Representing one of the commercial apexes of Britpop in the mid-Nineties, ‘Parklife’ was the realisation of Damon Albarn’s vision for Blur’s music.
Arguably the greatest hip-hop album of all time, Nas’ 1994 debut ‘Illmatic’ is a perfect distillation of the genre’s essence.
Although they’d been around for years before it, ‘His N’ Hers’ was the point at which Pulp finally found their audience.
A flagstone for the mainstream success of pop-punk in the Nineties, the youthful energy of Green Day’s third album ‘Dookie’ is timeless.
With the addition of Darren Emerson and the release of 1994’s seminal ‘dubnobasswithmyheadman’, Underworld went from has-beens to pioneers.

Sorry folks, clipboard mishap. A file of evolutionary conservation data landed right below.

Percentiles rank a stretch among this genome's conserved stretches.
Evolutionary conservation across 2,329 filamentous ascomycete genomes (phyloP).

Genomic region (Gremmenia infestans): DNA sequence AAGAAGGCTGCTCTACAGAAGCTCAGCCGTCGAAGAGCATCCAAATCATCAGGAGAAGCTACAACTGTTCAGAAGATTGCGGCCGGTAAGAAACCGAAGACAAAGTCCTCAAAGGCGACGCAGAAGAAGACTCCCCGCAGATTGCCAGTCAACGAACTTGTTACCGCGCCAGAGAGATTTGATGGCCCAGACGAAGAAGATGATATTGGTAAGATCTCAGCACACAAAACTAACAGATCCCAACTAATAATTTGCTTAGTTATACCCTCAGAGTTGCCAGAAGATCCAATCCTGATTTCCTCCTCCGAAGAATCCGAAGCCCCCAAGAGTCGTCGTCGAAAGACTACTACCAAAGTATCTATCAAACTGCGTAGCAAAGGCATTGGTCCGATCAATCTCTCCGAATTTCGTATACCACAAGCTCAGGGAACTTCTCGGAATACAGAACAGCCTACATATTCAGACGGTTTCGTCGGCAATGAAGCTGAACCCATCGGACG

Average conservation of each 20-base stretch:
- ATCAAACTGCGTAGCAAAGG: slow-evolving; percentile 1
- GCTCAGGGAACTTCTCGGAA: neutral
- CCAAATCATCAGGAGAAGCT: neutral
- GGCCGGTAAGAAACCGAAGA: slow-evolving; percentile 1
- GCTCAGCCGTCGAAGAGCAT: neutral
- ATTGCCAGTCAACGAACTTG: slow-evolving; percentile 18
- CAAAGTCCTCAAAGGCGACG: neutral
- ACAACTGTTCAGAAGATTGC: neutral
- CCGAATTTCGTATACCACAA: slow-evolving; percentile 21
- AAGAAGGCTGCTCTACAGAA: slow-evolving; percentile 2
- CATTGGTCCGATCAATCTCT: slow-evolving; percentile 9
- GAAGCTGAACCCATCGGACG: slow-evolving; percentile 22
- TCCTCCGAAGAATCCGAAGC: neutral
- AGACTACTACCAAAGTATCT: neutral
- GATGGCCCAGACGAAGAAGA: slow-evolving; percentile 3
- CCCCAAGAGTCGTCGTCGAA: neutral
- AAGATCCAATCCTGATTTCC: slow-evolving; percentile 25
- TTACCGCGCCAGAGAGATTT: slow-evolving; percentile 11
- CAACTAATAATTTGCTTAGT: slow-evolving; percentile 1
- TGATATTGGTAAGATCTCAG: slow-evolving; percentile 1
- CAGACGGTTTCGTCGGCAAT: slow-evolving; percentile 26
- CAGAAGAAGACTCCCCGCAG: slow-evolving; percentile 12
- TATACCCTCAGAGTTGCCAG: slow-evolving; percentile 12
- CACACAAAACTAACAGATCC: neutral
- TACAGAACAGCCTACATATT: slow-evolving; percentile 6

The greatest hip-hop album of the Nineties according to many, Wu-Tang Clan’s debut album ‘Enter The Wu-Tang (36 Chambers) took the underground to the mainstream in 1993.
Released 25 years ago, ‘Siamese Dream’ turned Smashing Pumpkins from stars of the independent scene to the nerve-centre of America’s rock mainstream.
25 years later, Björk’s breakout album ‘Debut’ still sounds stunningly modern and forward-thinking.
‘Exile In Guyville’, Liz Phair’s witty, detailed, and emotional vision of male-dominated society, makes living in one much easier.
Matador’s 25th anniversary box set is both a formal acknowledgment of the importance of Liz Phair to American indie history, as well as her early experimental songwriting.